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Dawson v. Donahoe

United States District Court, S.D. Mississippi, Northern Division

April 13, 2015

JAMES B. DAWSON, Plaintiff,
v.
PATRICK R. DONAHOE, POSTMASTER GENERAL U.S. POSTAL SERVICE, Defendant.

ORDER

DANIEL P. JORDAN, III, District Judge.

This employment-discrimination case is before the Court on Defendant's Motion for Partial Summary Judgment [15]. For the reasons that follow, the motion is granted.

I. Facts and Procedural History

Plaintiff James B. Dawson, an employee of the United States Postal Service, believes he was discriminated against in his employment. He previously filed an action on June 26, 2013, asserting several instances of discrimination; that lawsuit was voluntarily dismissed on December 19, 2014. See Dawson v. U.S. Postal Serv., No. 3:13cv404-DPJ-FKB. Dawson filed a second lawsuit against the Postal Service asserting an additional claim on July 31, 2013; that case was dismissed for failure to prosecute on May 22, 2014. See Dawson v. U.S. Postal Serv., No. 3:13cv473-HSO-RHW.

Dawson filed this lawsuit on August 11, 2014. In his initial complaint in this case, Dawson alleged that he was discriminated against when he was not made an Electronic Technician ("ET") after a one-year probationary period. Compl. [1] at 2. Dawson filed an amended complaint on December 19, 2014, adding claims related to the following alleged incidents: (1) his October 20, 2012 removal from his Preferred Duty Assignment ("PDA"); (2) a February 20, 2013 incident where he was belittled by his manager, Grant Moore; (3) his employer not permitting him to drive to an April 11, 2011 training session in Oklahoma; (4) the Postal Service's failure to pay him overtime; (5) his employer erroneously charging him with unauthorized absence; and (6) the Postal Service's September 16, 2010 failure to pay for travel mileage. Am. Compl. [12] at 3-6. Some of these new allegations were contained in Dawson's previous lawsuits.

Defendant Patrick R. Donahoe, Postmaster General of the United States Postal Service, has now moved for partial summary judgment. Donahoe asserts that, with the exception of the claim related to the ET position, all of Dawson's claims are either untimely or unexhausted. Dawson filed a response indicating that he was not aware that his claims were untimely [17], and Donahoe filed a reply [22]. Dawson thereafter filed a document entitled Evidence Showing Documents Were Filed in a Timely Manner and Request Not to Issue a Partial Dismissal Judgement [23]. The Court has personal and subject-matter jurisdiction and is prepared to rule.

II. Standard

Summary judgment is warranted under Rule 56(a) of the Federal Rules of Civil Procedure when evidence reveals no genuine dispute regarding any material fact and that the moving party is entitled to judgment as a matter of law. The rule "mandates the entry of summary judgment, after adequate time for discovery and upon motion, against a party who fails to make a showing sufficient to establish the existence of an element essential to that party's case, and on which that party will bear the burden of proof at trial." Celotex Corp. v. Catrett, 477 U.S. 317, 322 (1986).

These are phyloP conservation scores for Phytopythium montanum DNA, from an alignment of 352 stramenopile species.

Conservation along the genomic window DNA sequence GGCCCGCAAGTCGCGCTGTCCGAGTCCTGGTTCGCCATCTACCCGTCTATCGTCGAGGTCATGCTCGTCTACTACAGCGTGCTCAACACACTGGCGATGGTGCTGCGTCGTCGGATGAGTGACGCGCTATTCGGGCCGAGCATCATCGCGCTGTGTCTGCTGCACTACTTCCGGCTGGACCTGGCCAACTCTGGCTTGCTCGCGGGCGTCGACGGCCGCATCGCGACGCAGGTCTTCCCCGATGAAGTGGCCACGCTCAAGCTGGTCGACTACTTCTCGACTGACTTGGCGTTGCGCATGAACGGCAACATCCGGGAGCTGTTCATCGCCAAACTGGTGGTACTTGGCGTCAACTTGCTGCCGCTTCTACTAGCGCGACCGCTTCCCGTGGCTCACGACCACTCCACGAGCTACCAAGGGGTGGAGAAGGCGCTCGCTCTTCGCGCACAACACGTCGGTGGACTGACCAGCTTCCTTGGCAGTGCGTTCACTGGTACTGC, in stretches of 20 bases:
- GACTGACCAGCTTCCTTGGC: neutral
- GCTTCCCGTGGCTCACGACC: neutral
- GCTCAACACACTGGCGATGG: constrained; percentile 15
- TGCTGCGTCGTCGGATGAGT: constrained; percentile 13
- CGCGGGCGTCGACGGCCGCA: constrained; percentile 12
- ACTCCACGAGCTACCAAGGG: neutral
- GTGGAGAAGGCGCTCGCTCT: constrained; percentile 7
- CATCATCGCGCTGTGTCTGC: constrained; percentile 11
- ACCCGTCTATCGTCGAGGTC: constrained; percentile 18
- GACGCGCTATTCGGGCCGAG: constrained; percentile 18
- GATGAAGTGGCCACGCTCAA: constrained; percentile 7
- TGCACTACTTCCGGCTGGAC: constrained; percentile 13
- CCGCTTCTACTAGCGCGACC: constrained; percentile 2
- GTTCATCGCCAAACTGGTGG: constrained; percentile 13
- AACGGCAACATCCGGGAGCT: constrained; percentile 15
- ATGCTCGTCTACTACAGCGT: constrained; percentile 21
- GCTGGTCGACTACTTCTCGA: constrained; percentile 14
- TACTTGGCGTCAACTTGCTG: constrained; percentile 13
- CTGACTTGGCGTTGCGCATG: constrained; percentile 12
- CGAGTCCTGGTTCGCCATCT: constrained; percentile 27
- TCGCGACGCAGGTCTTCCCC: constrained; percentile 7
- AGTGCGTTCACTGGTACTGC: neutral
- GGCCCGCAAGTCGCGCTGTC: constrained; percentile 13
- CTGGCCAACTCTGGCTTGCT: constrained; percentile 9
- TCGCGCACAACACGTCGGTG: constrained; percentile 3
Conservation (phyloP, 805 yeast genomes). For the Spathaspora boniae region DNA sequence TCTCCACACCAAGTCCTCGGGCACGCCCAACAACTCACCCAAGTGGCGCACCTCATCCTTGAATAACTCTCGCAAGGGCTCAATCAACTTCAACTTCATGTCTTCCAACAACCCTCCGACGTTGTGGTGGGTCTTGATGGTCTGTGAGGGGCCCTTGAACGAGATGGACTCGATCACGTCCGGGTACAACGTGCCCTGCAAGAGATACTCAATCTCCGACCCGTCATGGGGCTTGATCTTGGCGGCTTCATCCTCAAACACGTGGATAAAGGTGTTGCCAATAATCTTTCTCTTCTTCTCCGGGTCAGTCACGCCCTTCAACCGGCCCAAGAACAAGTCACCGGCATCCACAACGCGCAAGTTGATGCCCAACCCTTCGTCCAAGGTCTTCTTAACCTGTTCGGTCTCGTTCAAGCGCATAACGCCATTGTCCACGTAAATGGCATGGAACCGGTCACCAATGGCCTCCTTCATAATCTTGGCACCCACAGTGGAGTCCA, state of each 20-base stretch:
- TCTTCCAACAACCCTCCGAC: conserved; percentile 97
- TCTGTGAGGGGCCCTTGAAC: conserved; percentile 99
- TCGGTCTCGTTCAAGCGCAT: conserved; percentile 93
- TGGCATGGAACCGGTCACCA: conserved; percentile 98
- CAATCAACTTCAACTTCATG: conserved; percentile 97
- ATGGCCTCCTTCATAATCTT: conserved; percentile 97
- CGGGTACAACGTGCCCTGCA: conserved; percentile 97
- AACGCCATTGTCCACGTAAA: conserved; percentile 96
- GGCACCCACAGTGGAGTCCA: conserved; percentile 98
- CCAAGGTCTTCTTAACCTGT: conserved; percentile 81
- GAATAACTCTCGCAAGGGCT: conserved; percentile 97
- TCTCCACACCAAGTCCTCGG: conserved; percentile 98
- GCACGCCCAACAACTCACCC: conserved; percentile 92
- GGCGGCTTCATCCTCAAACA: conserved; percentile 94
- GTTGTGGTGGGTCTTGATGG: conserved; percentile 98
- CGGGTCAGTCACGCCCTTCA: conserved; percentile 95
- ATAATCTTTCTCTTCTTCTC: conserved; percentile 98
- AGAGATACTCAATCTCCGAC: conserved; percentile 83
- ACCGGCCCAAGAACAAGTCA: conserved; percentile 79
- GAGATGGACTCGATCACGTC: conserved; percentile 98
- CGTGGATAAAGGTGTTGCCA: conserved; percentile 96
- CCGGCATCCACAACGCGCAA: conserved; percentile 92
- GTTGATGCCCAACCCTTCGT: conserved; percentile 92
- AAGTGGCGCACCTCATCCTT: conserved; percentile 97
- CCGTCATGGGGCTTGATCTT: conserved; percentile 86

The party moving for summary judgment "bears the initial responsibility of informing the district court of the basis for its motion, and identifying those portions of [the record] which it believes demonstrate the absence of a genuine issue of material fact." Id. at 323. The nonmoving party must then "go beyond the pleadings" and "designate specific facts showing that there is a genuine issue for trial.'" Id. at 324. Conclusory allegations, speculation, unsubstantiated assertions, and legalistic arguments are not an adequate substitute for specific facts showing a genuine issue for trial. TIG Ins. Co. v. Sedgwick James of Wash., 276 F.3d 754, 759 (5th Cir. 2002); Little v. Liquid Air Corp., 37 F.3d 1069, 1075 (5th Cir. 1994) (en banc); SEC v. Recile, 10 F.3d 1093, 1097 (5th Cir. 1993).

III. Analysis

Title VII "permits most federal employees to seek relief from proscribed discriminatory employment practices in Federal District Court. As a precondition to seeking this judicial relief, however, complaining employees must exhaust their administrative remedies by filing a charge of discrimination with the EEO division of their agency." Pacheco v. Mineta, 448 F.3d 783, 787-88 (5th Cir. 2006). Once the appropriate EEO division issues a right-to-sue letter, the federal employee has "ninety days from receipt of the... letter to file suit." Morgan v. Potter, 489 F.3d 195, 196 (5th Cir. 2007). Donahoe asserts that Dawson failed to exhaust as to one of his claims and that another five of the claims are time-barred.[1]

A. Exhaustion as to the February 20, 2013 Moore Incident

Donahoe asserts that "there is no indication that Dawson has exhausted the Moore allegation he now raises." Def.'s Mem. [16] at 5. Dawson offers no proof to the contrary in response and therefore fails to meet his burden under Rule 56. Donahoe is ...


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